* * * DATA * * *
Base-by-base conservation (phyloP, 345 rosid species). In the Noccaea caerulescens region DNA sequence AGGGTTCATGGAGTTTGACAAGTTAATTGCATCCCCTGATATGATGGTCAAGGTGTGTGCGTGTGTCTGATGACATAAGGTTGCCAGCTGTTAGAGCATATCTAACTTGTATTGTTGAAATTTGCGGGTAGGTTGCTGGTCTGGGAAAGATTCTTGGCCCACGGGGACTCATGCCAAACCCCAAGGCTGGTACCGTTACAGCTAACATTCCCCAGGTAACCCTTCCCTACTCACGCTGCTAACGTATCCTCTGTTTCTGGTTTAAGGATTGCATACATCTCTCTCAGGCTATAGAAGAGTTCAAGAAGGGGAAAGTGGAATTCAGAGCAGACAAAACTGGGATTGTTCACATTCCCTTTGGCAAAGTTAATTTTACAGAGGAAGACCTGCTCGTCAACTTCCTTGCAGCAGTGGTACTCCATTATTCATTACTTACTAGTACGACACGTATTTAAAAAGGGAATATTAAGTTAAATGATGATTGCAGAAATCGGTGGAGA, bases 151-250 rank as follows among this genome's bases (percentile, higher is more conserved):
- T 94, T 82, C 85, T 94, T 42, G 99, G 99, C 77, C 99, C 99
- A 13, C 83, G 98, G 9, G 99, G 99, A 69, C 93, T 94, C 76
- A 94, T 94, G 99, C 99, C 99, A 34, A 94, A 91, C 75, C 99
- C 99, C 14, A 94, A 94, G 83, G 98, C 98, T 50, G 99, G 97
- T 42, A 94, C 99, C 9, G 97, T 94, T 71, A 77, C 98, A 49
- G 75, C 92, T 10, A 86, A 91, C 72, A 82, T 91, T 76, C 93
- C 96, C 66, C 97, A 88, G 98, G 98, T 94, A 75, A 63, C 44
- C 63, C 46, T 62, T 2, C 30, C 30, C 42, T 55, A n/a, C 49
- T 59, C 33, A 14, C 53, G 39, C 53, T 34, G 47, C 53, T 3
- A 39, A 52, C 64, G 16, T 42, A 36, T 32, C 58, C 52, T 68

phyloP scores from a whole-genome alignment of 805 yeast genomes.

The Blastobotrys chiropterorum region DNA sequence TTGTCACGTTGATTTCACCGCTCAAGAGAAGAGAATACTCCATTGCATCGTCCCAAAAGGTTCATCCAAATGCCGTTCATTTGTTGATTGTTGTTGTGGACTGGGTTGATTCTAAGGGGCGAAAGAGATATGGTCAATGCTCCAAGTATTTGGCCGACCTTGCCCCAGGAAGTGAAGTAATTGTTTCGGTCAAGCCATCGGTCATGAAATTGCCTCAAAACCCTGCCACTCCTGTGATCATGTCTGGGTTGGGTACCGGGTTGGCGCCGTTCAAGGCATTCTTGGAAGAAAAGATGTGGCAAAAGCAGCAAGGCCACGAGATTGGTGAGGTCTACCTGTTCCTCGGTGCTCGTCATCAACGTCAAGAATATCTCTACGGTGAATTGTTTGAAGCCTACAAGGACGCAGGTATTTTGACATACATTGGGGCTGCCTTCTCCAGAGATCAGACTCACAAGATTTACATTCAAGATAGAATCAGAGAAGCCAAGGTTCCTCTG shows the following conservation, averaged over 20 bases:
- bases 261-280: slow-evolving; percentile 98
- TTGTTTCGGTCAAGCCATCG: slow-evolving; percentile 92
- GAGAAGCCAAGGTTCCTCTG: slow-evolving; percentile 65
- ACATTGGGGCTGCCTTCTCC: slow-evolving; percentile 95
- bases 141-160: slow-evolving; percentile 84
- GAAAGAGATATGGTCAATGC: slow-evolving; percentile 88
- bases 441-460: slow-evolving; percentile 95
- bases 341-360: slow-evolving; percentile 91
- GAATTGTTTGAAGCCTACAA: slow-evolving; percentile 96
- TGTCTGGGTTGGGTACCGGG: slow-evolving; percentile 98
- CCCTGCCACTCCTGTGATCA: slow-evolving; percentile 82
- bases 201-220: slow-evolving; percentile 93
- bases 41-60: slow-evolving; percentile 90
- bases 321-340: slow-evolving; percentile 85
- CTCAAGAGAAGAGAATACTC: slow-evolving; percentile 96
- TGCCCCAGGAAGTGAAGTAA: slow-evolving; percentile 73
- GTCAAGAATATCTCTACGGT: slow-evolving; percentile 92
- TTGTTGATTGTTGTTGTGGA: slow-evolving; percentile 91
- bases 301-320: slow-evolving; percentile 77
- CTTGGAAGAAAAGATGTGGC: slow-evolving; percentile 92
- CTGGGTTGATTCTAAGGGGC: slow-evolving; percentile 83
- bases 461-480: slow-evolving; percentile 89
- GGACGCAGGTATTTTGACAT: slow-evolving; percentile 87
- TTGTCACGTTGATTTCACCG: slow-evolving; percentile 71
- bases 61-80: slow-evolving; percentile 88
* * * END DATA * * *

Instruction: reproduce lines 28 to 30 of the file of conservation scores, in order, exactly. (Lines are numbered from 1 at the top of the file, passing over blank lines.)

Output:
- CTCAAGAGAAGAGAATACTC: slow-evolving; percentile 96
- TGCCCCAGGAAGTGAAGTAA: slow-evolving; percentile 73
- GTCAAGAATATCTCTACGGT: slow-evolving; percentile 92